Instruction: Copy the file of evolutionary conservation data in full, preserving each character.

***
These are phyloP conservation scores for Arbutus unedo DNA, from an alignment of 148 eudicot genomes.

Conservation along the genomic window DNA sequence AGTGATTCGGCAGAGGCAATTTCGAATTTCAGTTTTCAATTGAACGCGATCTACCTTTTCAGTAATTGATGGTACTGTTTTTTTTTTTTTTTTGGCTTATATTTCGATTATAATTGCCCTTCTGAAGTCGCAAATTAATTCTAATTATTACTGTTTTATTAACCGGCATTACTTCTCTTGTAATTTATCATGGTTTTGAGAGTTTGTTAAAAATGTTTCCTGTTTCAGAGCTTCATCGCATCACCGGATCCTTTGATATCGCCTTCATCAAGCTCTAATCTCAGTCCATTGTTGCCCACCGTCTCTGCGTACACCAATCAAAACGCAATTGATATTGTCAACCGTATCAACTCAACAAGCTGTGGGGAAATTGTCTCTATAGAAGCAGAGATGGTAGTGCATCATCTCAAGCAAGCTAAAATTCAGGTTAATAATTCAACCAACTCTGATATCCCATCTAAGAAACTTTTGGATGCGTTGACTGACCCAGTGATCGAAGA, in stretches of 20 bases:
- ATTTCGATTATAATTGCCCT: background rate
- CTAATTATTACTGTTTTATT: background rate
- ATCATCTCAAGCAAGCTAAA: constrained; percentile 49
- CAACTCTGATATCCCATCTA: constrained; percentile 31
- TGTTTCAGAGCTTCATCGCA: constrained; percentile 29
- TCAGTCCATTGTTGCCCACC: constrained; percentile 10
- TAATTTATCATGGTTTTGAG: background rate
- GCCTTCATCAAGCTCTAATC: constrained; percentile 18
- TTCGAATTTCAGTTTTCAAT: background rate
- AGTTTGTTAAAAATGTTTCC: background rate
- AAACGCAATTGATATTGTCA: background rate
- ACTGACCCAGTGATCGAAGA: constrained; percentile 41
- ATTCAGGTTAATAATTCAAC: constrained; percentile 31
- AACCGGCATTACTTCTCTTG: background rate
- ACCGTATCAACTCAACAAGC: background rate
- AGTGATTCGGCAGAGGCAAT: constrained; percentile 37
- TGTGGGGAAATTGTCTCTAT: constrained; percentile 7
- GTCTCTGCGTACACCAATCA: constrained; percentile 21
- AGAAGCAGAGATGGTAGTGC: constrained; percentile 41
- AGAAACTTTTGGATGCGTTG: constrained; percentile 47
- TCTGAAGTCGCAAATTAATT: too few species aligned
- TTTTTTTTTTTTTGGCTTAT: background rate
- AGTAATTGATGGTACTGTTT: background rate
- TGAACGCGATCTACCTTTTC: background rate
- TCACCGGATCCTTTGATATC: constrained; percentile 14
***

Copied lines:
These are phyloP conservation scores for Arbutus unedo DNA, from an alignment of 148 eudicot genomes.

Conservation along the genomic window DNA sequence AGTGATTCGGCAGAGGCAATTTCGAATTTCAGTTTTCAATTGAACGCGATCTACCTTTTCAGTAATTGATGGTACTGTTTTTTTTTTTTTTTTGGCTTATATTTCGATTATAATTGCCCTTCTGAAGTCGCAAATTAATTCTAATTATTACTGTTTTATTAACCGGCATTACTTCTCTTGTAATTTATCATGGTTTTGAGAGTTTGTTAAAAATGTTTCCTGTTTCAGAGCTTCATCGCATCACCGGATCCTTTGATATCGCCTTCATCAAGCTCTAATCTCAGTCCATTGTTGCCCACCGTCTCTGCGTACACCAATCAAAACGCAATTGATATTGTCAACCGTATCAACTCAACAAGCTGTGGGGAAATTGTCTCTATAGAAGCAGAGATGGTAGTGCATCATCTCAAGCAAGCTAAAATTCAGGTTAATAATTCAACCAACTCTGATATCCCATCTAAGAAACTTTTGGATGCGTTGACTGACCCAGTGATCGAAGA, in stretches of 20 bases:
- ATTTCGATTATAATTGCCCT: background rate
- CTAATTATTACTGTTTTATT: background rate
- ATCATCTCAAGCAAGCTAAA: constrained; percentile 49
- CAACTCTGATATCCCATCTA: constrained; percentile 31
- TGTTTCAGAGCTTCATCGCA: constrained; percentile 29
- TCAGTCCATTGTTGCCCACC: constrained; percentile 10
- TAATTTATCATGGTTTTGAG: background rate
- GCCTTCATCAAGCTCTAATC: constrained; percentile 18
- TTCGAATTTCAGTTTTCAAT: background rate
- AGTTTGTTAAAAATGTTTCC: background rate
- AAACGCAATTGATATTGTCA: background rate
- ACTGACCCAGTGATCGAAGA: constrained; percentile 41
- ATTCAGGTTAATAATTCAAC: constrained; percentile 31
- AACCGGCATTACTTCTCTTG: background rate
- ACCGTATCAACTCAACAAGC: background rate
- AGTGATTCGGCAGAGGCAAT: constrained; percentile 37
- TGTGGGGAAATTGTCTCTAT: constrained; percentile 7
- GTCTCTGCGTACACCAATCA: constrained; percentile 21
- AGAAGCAGAGATGGTAGTGC: constrained; percentile 41
- AGAAACTTTTGGATGCGTTG: constrained; percentile 47
- TCTGAAGTCGCAAATTAATT: too few species aligned
- TTTTTTTTTTTTTGGCTTAT: background rate
- AGTAATTGATGGTACTGTTT: background rate
- TGAACGCGATCTACCTTTTC: background rate
- TCACCGGATCCTTTGATATC: constrained; percentile 14